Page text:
The Parsippany Council has decided that 20-30 Lanidex Plaza qualifies as an area in need of redevelopment. (Shutterstock)
PARSIPPANY NJ — Warehouses or apartment complexes? That’s the question that Mayor James Barberio posed at the July 25 township council meeting while discussing future uses for empty buildings at 20–30 Lanidex Plaza.
Parsippany has been grappling with the ongoing issue of unused office space around the township, which is all sitting vacant and costing taxpayers money every year, according to Barberio.
“They create an unattractive nuisance. Bad things happen when buildings go vacant and properties are unsupervised,” Barberio said.
In the case of 20–30 Lanidex Plaza, the mayor explained that the buildings are antiquated and have been vacant for three years and that there is no market for the buildings as they are. This has led to the council’s decision to pursue a redevelopment plan, which they voted in favor of on July 25.
“We just got a report back from the tax assessor, the office market; they don’t expect it to recover until 2045. We’ve been working with the owner to repurpose this building and there are two viable uses for this site: a modern warehouse or multi-family housing,” Barberio said.
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Although Parsippany does have a large affordable housing requirement to meet, the mayor stated that another housing complex is not their preferred option at the moment.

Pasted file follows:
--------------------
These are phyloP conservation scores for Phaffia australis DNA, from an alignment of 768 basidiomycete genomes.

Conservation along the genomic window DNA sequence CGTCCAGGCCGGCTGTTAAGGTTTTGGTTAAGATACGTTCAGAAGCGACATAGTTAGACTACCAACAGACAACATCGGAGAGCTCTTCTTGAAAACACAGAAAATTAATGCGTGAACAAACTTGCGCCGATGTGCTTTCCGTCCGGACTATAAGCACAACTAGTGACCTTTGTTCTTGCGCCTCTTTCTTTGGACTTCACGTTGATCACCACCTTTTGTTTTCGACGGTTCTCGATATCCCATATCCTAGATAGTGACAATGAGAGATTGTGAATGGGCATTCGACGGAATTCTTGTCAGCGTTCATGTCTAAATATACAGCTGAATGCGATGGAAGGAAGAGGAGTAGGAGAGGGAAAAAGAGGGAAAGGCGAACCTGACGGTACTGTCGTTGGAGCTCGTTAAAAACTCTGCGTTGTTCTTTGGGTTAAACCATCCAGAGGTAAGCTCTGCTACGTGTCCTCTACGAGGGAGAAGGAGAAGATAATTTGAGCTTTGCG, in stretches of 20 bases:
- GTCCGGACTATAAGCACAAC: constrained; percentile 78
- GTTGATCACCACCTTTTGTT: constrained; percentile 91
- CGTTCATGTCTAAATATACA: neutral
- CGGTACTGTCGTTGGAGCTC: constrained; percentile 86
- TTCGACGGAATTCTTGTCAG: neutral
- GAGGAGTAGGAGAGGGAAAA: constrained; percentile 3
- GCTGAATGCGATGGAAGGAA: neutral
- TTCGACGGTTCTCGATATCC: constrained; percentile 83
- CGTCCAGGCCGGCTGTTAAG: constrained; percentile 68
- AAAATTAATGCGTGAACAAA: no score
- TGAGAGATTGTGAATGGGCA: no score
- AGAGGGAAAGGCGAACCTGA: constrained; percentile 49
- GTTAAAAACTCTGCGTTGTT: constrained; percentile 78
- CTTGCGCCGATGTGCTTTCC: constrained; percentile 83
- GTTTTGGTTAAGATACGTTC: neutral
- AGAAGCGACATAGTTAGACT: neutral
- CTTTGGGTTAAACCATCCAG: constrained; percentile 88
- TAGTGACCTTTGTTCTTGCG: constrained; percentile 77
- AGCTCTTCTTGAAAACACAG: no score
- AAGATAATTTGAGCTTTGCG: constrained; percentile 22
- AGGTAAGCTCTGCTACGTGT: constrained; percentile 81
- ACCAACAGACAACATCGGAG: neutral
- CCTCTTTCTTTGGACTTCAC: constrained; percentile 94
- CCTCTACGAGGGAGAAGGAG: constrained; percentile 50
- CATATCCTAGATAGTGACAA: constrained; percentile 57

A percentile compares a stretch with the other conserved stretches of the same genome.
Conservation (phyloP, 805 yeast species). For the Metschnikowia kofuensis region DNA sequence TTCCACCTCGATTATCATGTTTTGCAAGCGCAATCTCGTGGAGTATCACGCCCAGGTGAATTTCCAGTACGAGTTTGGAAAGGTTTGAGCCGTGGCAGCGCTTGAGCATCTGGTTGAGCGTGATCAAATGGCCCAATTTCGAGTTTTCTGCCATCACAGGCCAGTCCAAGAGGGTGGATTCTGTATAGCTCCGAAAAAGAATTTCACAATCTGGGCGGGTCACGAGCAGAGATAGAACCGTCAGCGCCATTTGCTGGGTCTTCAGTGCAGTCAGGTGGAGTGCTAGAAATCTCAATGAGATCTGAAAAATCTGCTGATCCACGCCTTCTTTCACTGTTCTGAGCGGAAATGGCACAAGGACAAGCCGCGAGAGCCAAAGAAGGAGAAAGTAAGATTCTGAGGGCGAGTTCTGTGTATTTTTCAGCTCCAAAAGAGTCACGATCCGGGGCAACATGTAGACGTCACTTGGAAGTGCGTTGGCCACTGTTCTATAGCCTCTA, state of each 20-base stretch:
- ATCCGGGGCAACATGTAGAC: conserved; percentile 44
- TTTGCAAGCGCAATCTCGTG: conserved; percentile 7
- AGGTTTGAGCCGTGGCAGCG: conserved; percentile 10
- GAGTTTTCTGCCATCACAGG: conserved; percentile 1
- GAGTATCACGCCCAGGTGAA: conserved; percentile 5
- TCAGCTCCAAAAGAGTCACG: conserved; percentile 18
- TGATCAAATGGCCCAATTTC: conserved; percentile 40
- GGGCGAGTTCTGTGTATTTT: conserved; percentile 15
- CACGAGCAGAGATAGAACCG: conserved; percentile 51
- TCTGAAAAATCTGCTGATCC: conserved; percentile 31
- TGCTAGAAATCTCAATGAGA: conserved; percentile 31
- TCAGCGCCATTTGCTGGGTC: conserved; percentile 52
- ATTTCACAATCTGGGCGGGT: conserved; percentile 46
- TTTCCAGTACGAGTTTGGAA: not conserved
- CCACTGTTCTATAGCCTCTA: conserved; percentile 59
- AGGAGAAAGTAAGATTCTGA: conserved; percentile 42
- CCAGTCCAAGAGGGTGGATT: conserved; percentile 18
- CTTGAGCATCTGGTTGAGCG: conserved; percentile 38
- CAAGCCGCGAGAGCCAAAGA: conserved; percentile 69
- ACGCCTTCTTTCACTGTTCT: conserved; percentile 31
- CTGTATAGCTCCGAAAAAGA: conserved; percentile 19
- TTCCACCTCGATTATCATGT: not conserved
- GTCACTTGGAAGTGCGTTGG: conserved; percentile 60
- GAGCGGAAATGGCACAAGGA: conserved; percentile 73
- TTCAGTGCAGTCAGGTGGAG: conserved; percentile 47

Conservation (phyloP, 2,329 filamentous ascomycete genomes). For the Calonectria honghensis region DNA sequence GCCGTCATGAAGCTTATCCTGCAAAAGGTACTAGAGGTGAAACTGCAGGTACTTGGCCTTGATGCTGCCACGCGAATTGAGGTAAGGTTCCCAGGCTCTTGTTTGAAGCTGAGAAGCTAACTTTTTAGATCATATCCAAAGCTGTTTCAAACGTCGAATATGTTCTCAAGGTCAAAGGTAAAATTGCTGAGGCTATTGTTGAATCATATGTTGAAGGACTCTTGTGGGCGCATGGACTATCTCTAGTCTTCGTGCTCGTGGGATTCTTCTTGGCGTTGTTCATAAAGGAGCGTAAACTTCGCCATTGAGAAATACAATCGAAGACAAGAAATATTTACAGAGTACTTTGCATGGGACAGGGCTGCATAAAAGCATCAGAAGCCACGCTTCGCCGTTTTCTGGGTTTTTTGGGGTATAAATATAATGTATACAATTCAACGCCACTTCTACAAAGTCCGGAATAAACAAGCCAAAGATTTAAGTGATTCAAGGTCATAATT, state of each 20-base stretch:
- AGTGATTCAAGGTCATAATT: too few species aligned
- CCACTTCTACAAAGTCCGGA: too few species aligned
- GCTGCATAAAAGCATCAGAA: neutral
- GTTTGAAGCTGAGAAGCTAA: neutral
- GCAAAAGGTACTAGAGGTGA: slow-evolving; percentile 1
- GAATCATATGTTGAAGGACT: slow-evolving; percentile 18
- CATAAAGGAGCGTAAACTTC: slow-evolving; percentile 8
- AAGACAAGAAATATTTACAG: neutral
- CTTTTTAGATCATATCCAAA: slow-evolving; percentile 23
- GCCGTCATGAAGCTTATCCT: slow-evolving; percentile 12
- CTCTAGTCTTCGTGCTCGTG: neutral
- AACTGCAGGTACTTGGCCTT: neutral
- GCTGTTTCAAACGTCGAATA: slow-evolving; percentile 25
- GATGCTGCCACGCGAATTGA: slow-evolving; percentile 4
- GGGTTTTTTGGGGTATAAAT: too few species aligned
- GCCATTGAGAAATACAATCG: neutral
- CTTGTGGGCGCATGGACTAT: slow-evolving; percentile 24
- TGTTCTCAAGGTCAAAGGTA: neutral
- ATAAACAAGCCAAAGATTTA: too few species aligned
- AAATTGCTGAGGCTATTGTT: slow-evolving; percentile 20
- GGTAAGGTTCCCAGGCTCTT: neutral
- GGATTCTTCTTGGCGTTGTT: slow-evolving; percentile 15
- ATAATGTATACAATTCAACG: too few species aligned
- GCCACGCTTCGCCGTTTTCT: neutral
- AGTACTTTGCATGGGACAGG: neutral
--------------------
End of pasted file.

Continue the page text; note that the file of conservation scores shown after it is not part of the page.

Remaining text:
The mayor instead believes that building a warehouse in place of the office buildings is the right step to take.
“Warehousing is the best use to repurpose this property so we can clean up this blight and create a positive tax rateable. One of my goals is to increase the amount of taxes paid by commercial users and decrease the burden on our residents. The only way to do this is to get more commercial rateables,” Barberio said.
Based on the potential project plan, the township would be able to anticipate an increase in revenues on that site of approximately $100,000 per year.
“If we do nothing on this site, it’ll continue to decay, it’ll cost our taxpayers and will eventually become multi-family housing,” Barberio said.
Despite some concern from residents, the vote during the July meeting did not approve a warehouse plan but rather the beginnings of a redevelopment plan.
The future site plan will then be presented to the planning board and reviewed and evaluated for potential traffic, stormwater, and architectural issues, as well as noncompliance with township standards.
“The council has an opportunity to take some significant steps toward repurposing this property so that it can be a productive property once again, paying more taxes, and being a place where jobs can be created,” Barberio said.